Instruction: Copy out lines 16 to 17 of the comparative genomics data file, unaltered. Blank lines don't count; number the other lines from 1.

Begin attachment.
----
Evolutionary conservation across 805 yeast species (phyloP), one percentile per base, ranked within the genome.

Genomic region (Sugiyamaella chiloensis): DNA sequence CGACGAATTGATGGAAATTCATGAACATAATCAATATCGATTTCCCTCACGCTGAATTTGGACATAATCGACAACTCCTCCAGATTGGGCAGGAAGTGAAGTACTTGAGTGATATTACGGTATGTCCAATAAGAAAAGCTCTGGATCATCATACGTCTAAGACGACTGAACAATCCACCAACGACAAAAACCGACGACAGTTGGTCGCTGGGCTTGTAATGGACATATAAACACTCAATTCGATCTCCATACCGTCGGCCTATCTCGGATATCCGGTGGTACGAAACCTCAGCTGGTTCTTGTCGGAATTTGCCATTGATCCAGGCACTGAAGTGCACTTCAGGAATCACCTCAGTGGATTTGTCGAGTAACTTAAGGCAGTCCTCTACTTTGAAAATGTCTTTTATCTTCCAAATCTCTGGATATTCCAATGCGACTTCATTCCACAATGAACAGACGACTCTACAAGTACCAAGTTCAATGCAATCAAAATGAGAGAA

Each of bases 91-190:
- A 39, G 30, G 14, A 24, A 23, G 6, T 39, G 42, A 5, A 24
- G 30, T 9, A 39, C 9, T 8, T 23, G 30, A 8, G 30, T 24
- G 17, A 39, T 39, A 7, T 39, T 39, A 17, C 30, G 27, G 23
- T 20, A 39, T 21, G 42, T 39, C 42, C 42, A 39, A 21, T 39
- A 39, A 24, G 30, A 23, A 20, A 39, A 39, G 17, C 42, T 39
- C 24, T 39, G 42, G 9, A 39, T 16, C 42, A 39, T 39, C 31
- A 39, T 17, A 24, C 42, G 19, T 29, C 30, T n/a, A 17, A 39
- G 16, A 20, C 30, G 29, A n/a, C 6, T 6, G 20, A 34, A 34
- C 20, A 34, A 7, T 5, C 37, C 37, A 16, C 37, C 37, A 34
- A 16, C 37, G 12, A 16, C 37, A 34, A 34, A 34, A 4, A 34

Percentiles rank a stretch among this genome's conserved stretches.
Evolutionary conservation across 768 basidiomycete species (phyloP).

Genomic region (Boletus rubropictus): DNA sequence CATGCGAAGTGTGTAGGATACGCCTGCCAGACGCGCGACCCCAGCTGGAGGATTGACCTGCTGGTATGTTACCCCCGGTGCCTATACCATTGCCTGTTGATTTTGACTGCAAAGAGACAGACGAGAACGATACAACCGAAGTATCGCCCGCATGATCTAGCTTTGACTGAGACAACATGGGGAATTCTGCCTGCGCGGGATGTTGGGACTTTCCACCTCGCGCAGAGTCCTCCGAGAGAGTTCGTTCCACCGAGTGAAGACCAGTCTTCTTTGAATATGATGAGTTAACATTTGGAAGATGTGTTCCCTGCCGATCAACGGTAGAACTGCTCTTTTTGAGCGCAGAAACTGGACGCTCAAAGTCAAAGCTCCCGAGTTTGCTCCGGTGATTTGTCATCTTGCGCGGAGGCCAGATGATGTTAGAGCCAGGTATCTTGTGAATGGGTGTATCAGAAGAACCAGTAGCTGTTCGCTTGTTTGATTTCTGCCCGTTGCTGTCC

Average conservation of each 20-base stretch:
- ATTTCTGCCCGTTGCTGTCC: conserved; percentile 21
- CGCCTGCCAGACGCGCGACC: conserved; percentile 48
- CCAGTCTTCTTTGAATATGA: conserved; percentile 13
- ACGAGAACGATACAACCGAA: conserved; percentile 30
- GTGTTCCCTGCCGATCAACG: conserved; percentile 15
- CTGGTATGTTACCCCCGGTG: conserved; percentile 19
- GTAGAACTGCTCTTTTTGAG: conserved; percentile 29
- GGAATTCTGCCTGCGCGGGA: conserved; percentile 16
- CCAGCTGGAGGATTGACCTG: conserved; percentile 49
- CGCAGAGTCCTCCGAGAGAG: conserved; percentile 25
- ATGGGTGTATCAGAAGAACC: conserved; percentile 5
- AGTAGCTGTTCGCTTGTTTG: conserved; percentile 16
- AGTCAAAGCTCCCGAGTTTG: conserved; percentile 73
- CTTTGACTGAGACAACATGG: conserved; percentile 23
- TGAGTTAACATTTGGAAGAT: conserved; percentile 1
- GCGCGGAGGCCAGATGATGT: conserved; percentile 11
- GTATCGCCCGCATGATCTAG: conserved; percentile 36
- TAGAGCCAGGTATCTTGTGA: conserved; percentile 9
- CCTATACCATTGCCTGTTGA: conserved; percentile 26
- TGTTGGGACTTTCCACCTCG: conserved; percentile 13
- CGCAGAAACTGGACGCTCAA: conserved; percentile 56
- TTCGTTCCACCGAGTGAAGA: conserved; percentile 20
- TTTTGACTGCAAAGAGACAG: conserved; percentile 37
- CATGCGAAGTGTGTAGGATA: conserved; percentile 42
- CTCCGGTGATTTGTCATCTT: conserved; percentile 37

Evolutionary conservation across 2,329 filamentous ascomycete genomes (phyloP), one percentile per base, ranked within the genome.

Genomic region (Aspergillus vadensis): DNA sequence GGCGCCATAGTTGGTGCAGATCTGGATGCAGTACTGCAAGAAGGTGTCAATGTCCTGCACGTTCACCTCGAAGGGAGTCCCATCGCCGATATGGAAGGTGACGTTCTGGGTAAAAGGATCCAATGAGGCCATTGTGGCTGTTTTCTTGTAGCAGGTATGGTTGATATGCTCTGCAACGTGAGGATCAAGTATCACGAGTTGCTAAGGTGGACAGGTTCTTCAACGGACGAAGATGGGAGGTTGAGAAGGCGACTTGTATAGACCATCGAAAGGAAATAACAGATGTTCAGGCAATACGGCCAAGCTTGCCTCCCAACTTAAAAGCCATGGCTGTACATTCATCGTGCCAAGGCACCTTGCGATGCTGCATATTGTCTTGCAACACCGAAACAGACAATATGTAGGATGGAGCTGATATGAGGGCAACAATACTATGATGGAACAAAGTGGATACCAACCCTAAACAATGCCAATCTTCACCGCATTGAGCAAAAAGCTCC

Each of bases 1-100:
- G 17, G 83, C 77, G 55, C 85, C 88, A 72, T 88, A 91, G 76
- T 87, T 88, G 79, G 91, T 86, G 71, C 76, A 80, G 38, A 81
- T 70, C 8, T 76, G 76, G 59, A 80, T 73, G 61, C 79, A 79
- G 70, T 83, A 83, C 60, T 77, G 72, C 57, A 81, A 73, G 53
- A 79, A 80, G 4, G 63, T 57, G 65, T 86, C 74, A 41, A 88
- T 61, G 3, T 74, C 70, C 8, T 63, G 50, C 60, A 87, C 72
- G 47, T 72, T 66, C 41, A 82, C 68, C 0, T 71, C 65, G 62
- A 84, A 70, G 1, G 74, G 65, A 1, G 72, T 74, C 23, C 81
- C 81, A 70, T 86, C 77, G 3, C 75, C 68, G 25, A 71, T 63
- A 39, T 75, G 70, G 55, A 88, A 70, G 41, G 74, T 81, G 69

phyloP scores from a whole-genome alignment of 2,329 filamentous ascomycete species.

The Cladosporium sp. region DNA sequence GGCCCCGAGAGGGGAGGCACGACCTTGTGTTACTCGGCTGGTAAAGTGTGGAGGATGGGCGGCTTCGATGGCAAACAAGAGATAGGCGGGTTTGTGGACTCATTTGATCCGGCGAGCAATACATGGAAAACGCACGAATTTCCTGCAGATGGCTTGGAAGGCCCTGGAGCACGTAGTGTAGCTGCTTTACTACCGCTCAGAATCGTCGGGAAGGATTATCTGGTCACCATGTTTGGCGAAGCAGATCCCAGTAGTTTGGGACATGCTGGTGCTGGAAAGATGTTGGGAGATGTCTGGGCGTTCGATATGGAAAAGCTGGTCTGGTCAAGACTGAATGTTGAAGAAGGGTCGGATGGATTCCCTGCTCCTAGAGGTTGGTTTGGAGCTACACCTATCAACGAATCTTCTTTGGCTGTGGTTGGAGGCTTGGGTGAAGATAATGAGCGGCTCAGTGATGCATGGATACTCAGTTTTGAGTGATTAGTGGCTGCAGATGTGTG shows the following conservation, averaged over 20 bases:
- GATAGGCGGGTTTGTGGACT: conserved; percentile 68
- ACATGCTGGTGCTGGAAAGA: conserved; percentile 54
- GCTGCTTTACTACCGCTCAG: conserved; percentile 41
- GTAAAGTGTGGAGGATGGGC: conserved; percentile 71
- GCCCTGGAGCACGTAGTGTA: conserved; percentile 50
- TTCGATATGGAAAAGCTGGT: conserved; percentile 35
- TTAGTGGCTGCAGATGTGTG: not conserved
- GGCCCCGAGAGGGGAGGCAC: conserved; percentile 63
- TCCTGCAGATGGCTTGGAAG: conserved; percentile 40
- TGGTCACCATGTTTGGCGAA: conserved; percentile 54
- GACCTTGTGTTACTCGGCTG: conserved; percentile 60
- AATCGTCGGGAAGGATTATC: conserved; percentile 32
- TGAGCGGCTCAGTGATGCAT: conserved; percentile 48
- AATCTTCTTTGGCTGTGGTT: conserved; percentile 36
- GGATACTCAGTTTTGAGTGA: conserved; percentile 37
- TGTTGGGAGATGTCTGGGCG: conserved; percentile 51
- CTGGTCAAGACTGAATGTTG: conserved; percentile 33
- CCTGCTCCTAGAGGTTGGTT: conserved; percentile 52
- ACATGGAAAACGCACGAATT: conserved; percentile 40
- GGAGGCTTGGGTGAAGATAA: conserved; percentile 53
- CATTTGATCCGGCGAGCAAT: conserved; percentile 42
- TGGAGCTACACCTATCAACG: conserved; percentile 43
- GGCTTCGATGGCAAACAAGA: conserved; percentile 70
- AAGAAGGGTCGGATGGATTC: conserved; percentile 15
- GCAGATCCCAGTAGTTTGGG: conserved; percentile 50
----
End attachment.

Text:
Genomic region (Boletus rubropictus): DNA sequence CATGCGAAGTGTGTAGGATACGCCTGCCAGACGCGCGACCCCAGCTGGAGGATTGACCTGCTGGTATGTTACCCCCGGTGCCTATACCATTGCCTGTTGATTTTGACTGCAAAGAGACAGACGAGAACGATACAACCGAAGTATCGCCCGCATGATCTAGCTTTGACTGAGACAACATGGGGAATTCTGCCTGCGCGGGATGTTGGGACTTTCCACCTCGCGCAGAGTCCTCCGAGAGAGTTCGTTCCACCGAGTGAAGACCAGTCTTCTTTGAATATGATGAGTTAACATTTGGAAGATGTGTTCCCTGCCGATCAACGGTAGAACTGCTCTTTTTGAGCGCAGAAACTGGACGCTCAAAGTCAAAGCTCCCGAGTTTGCTCCGGTGATTTGTCATCTTGCGCGGAGGCCAGATGATGTTAGAGCCAGGTATCTTGTGAATGGGTGTATCAGAAGAACCAGTAGCTGTTCGCTTGTTTGATTTCTGCCCGTTGCTGTCC

Average conservation of each 20-base stretch: